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Columns

  • For the media, traditional values still matter

    Lee Hamilton

    Center for Congress

     

    I have been involved in politics and policy-making for more than 50 years, and as you can imagine I hold strong feelings about reporters and the media. They’re not what you might think, however.

  • We enforce the laws to save lives

    JOHN ALLEN

    GUEST COLUMNIST

     

    If there is one thing I could urge all motorists – drivers, passengers, front seat, back seat, all ages – to do every time you get in a vehicle, it’s buckle up.

    It is the single-most effective way to avoid being killed in a crash. Would you ever ride a roller coaster without the harness down? Would you ever skydive without a parachute? When you ride in a motor vehicle without a seat belt, you are taking a huge risk. One you can’t afford.

  • Do you need a simple photo?

    Vince Luecke Editor

    editor@perrycountynews.com

     

    This Saturday, April 18, is the Great Day of Service. Sponsored by several local church congregations, the project was the idea of Pastor Dan Hopkins of First Baptist Church in Tell City.

    A story on today’s front page lists some of the specific activities and services planned. One of them will be provided by the Perry County News and I’d like to share a few ideas I have about what we are doing.

  • The importance of air temperature and soil moisture

    Jeneen Wiche

    Weekend Gardener

     

    So how do precipitation and temperature affect plants? Well, in just about every way possible. Excessive precipitation, especially in poorly drained soils, can restrict oxygen intake by roots.

    Oxygen is vital for all other processes to occur that impact growth and vigor.  In years where we have experienced excessively wet springs, we typically see stunting and yellowing in herbaceous plants. 

  • Small towns still matter

    CHRIS FLOOK

    GUEST COLUMNIST

     

    In slightly over a year, Indiana will celebrate its bicentennial with fireworks, parades and plenty of speeches in small towns across the state that are quickly emptying and nearly forgotten as a generation or two rushes to fill up larger cities and their adjacent suburbs.

  • One controversy shouldn’t alter nation’s view of Hoosiers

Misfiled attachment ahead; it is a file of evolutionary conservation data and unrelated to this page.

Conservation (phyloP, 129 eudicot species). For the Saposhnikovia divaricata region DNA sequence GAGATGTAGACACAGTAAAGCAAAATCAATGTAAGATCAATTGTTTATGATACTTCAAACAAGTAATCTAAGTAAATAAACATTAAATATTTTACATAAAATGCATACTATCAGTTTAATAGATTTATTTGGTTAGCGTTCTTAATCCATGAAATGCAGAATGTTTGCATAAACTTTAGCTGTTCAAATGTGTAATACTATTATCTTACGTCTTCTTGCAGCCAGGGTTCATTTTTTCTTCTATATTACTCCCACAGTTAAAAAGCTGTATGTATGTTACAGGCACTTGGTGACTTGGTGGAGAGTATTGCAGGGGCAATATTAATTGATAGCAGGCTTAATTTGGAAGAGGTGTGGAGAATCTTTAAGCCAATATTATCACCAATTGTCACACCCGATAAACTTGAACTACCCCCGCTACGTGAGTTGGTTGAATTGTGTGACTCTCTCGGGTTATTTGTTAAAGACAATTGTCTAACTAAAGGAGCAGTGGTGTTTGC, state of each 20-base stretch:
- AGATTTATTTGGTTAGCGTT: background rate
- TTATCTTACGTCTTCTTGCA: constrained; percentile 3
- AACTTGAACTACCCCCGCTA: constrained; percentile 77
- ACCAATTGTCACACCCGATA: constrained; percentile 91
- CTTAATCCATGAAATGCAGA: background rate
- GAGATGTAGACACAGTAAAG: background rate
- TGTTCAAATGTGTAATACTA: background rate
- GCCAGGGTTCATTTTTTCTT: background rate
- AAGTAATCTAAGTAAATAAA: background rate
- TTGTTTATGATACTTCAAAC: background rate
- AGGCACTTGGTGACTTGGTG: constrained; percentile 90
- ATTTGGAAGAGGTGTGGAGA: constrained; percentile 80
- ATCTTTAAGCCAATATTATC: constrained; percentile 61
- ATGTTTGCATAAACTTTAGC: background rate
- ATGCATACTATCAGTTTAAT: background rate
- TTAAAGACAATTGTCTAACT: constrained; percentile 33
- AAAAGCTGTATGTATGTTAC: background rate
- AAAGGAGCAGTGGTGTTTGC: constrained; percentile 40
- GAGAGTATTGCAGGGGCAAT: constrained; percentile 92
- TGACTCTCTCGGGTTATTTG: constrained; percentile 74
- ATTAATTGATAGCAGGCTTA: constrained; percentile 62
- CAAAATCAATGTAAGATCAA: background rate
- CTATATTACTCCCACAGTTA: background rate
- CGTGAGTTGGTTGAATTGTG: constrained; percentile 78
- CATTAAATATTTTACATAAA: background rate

GREG ZOELLER

    GUEST COLUMNIST

     

    As Indiana’s attorney general, I have legal obligations as the lawyer to state government that do not permit me to provide specific legal analysis or advice to the public, but only to my government clients. But as attorney general, I want to reassure all Hoosiers that our Constitution provides strong protections for both religious liberties and protections against discrimination.

    The current issues involving state statutes can in no way lessen any constitutional rights.

  • Treat littering as a crime

    Vince Luecke

    Editor

    editor@perry countynews.com

     

    Stop littering! It’s a message often repeated, but one that has apparently yet to sink in the minds of the litterbugs of Perry County whose ugly handiwork can be seen alongside highways and county roads.

  • Protecting the religious rights of Hoosiers

    Lloyd Arnold

    District 74

    State Representative

     

    With the signing of the Religious Freedom Restoration Act into law, Indiana became the 31st state in the nation to enact some form of religious protection into statute. Unfortunately, I have noticed considerable amounts of misinformation surrounding this issue and have received multiple questions regarding it. That is why I would like to take this opportunity to provide some clarity, as well as discuss what this law will and will not do.

  • Who will benefit from state’s religious freedom bill? Lawyers

    DAVE BANGERT

    GUEST COLUMNIST

     

    Editor’s Note: The column, published in the  (Lafayette) Journal and Courier, was written before last week’s signing by Gov. Mike Pence of the state’s religious freedom legislation.

    Editor’s Note: The column, published in the  (Lafayette) Journal and Courier, was written before last week’s signing by Gov. Mike Pence of the state’s religious freedom legislation.

     

     

  • Far too few HIV answers

    Vince Luecke

    Editor

    editor@perry countynews.com

     

    Most journalists working on stories are accustomed to not having some phone calls returned. It’s hard to believe, I know, but some people don’t want to talk with reporters or editors. Sometimes it’s because the news spotlight is on them and while almost everyone voices support for the press in principle, that admiration disappears sometimes when the news is about them. Other times, the lack of a callback is due to simple apathy or a lack of time.